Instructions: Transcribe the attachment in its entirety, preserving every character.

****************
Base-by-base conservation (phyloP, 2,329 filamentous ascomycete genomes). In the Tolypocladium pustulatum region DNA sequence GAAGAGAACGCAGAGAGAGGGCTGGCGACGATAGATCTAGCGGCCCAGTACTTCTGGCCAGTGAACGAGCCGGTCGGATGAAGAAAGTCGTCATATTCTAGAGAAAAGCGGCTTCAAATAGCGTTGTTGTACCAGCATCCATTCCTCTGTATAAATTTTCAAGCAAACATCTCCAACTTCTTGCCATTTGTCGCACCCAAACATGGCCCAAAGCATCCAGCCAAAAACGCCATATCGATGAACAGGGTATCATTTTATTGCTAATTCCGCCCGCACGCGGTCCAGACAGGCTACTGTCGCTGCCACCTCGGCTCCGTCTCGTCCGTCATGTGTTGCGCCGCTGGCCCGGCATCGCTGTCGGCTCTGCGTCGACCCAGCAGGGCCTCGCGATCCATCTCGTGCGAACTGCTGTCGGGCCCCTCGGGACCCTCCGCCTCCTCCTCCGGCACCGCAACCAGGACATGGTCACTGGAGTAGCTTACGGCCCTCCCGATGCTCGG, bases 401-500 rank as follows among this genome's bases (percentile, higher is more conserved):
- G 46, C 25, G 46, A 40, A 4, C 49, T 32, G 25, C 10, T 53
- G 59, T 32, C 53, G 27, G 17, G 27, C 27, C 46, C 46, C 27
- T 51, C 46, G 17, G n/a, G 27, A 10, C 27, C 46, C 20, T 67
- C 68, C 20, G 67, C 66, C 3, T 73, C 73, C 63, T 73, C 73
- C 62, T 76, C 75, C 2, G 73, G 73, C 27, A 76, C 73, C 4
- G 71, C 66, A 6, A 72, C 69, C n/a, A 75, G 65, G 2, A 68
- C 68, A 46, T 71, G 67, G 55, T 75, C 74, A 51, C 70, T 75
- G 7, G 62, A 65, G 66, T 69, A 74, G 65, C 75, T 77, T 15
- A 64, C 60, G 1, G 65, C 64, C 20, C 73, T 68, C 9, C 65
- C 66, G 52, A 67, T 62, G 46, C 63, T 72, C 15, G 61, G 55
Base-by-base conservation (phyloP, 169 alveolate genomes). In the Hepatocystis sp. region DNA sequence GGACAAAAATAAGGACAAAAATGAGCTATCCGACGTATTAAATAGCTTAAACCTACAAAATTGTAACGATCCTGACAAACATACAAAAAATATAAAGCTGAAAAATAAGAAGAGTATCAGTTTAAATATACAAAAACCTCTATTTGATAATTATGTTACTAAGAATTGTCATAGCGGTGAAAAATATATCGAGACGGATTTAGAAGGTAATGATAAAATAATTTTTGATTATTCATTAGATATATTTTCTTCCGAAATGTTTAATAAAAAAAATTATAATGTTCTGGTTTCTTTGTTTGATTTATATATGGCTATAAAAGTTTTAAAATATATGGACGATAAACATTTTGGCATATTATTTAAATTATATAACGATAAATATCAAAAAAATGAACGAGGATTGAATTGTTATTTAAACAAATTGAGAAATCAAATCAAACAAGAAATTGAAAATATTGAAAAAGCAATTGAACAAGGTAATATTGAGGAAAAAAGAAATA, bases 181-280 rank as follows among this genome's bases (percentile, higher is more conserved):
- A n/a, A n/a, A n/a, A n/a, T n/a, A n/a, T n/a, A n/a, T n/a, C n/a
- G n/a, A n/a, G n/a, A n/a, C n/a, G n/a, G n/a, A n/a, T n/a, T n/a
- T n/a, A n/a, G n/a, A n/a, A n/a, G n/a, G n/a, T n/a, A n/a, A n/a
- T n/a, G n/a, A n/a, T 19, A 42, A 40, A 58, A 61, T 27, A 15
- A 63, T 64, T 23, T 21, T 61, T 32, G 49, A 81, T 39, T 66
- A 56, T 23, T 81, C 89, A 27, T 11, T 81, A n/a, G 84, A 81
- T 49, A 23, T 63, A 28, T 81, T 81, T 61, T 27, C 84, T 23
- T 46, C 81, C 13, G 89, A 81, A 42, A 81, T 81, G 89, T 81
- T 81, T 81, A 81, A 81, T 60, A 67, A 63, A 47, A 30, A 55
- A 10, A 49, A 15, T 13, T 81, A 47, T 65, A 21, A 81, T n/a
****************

Base-by-base conservation (phyloP, 2,329 filamentous ascomycete genomes). In the Tolypocladium pustulatum region DNA sequence GAAGAGAACGCAGAGAGAGGGCTGGCGACGATAGATCTAGCGGCCCAGTACTTCTGGCCAGTGAACGAGCCGGTCGGATGAAGAAAGTCGTCATATTCTAGAGAAAAGCGGCTTCAAATAGCGTTGTTGTACCAGCATCCATTCCTCTGTATAAATTTTCAAGCAAACATCTCCAACTTCTTGCCATTTGTCGCACCCAAACATGGCCCAAAGCATCCAGCCAAAAACGCCATATCGATGAACAGGGTATCATTTTATTGCTAATTCCGCCCGCACGCGGTCCAGACAGGCTACTGTCGCTGCCACCTCGGCTCCGTCTCGTCCGTCATGTGTTGCGCCGCTGGCCCGGCATCGCTGTCGGCTCTGCGTCGACCCAGCAGGGCCTCGCGATCCATCTCGTGCGAACTGCTGTCGGGCCCCTCGGGACCCTCCGCCTCCTCCTCCGGCACCGCAACCAGGACATGGTCACTGGAGTAGCTTACGGCCCTCCCGATGCTCGG, bases 401-500 rank as follows among this genome's bases (percentile, higher is more conserved):
- G 46, C 25, G 46, A 40, A 4, C 49, T 32, G 25, C 10, T 53
- G 59, T 32, C 53, G 27, G 17, G 27, C 27, C 46, C 46, C 27
- T 51, C 46, G 17, G n/a, G 27, A 10, C 27, C 46, C 20, T 67
- C 68, C 20, G 67, C 66, C 3, T 73, C 73, C 63, T 73, C 73
- C 62, T 76, C 75, C 2, G 73, G 73, C 27, A 76, C 73, C 4
- G 71, C 66, A 6, A 72, C 69, C n/a, A 75, G 65, G 2, A 68
- C 68, A 46, T 71, G 67, G 55, T 75, C 74, A 51, C 70, T 75
- G 7, G 62, A 65, G 66, T 69, A 74, G 65, C 75, T 77, T 15
- A 64, C 60, G 1, G 65, C 64, C 20, C 73, T 68, C 9, C 65
- C 66, G 52, A 67, T 62, G 46, C 63, T 72, C 15, G 61, G 55
Base-by-base conservation (phyloP, 169 alveolate genomes). In the Hepatocystis sp. region DNA sequence GGACAAAAATAAGGACAAAAATGAGCTATCCGACGTATTAAATAGCTTAAACCTACAAAATTGTAACGATCCTGACAAACATACAAAAAATATAAAGCTGAAAAATAAGAAGAGTATCAGTTTAAATATACAAAAACCTCTATTTGATAATTATGTTACTAAGAATTGTCATAGCGGTGAAAAATATATCGAGACGGATTTAGAAGGTAATGATAAAATAATTTTTGATTATTCATTAGATATATTTTCTTCCGAAATGTTTAATAAAAAAAATTATAATGTTCTGGTTTCTTTGTTTGATTTATATATGGCTATAAAAGTTTTAAAATATATGGACGATAAACATTTTGGCATATTATTTAAATTATATAACGATAAATATCAAAAAAATGAACGAGGATTGAATTGTTATTTAAACAAATTGAGAAATCAAATCAAACAAGAAATTGAAAATATTGAAAAAGCAATTGAACAAGGTAATATTGAGGAAAAAAGAAATA, bases 181-280 rank as follows among this genome's bases (percentile, higher is more conserved):
- A n/a, A n/a, A n/a, A n/a, T n/a, A n/a, T n/a, A n/a, T n/a, C n/a
- G n/a, A n/a, G n/a, A n/a, C n/a, G n/a, G n/a, A n/a, T n/a, T n/a
- T n/a, A n/a, G n/a, A n/a, A n/a, G n/a, G n/a, T n/a, A n/a, A n/a
- T n/a, G n/a, A n/a, T 19, A 42, A 40, A 58, A 61, T 27, A 15
- A 63, T 64, T 23, T 21, T 61, T 32, G 49, A 81, T 39, T 66
- A 56, T 23, T 81, C 89, A 27, T 11, T 81, A n/a, G 84, A 81
- T 49, A 23, T 63, A 28, T 81, T 81, T 61, T 27, C 84, T 23
- T 46, C 81, C 13, G 89, A 81, A 42, A 81, T 81, G 89, T 81
- T 81, T 81, A 81, A 81, T 60, A 67, A 63, A 47, A 30, A 55
- A 10, A 49, A 15, T 13, T 81, A 47, T 65, A 21, A 81, T n/a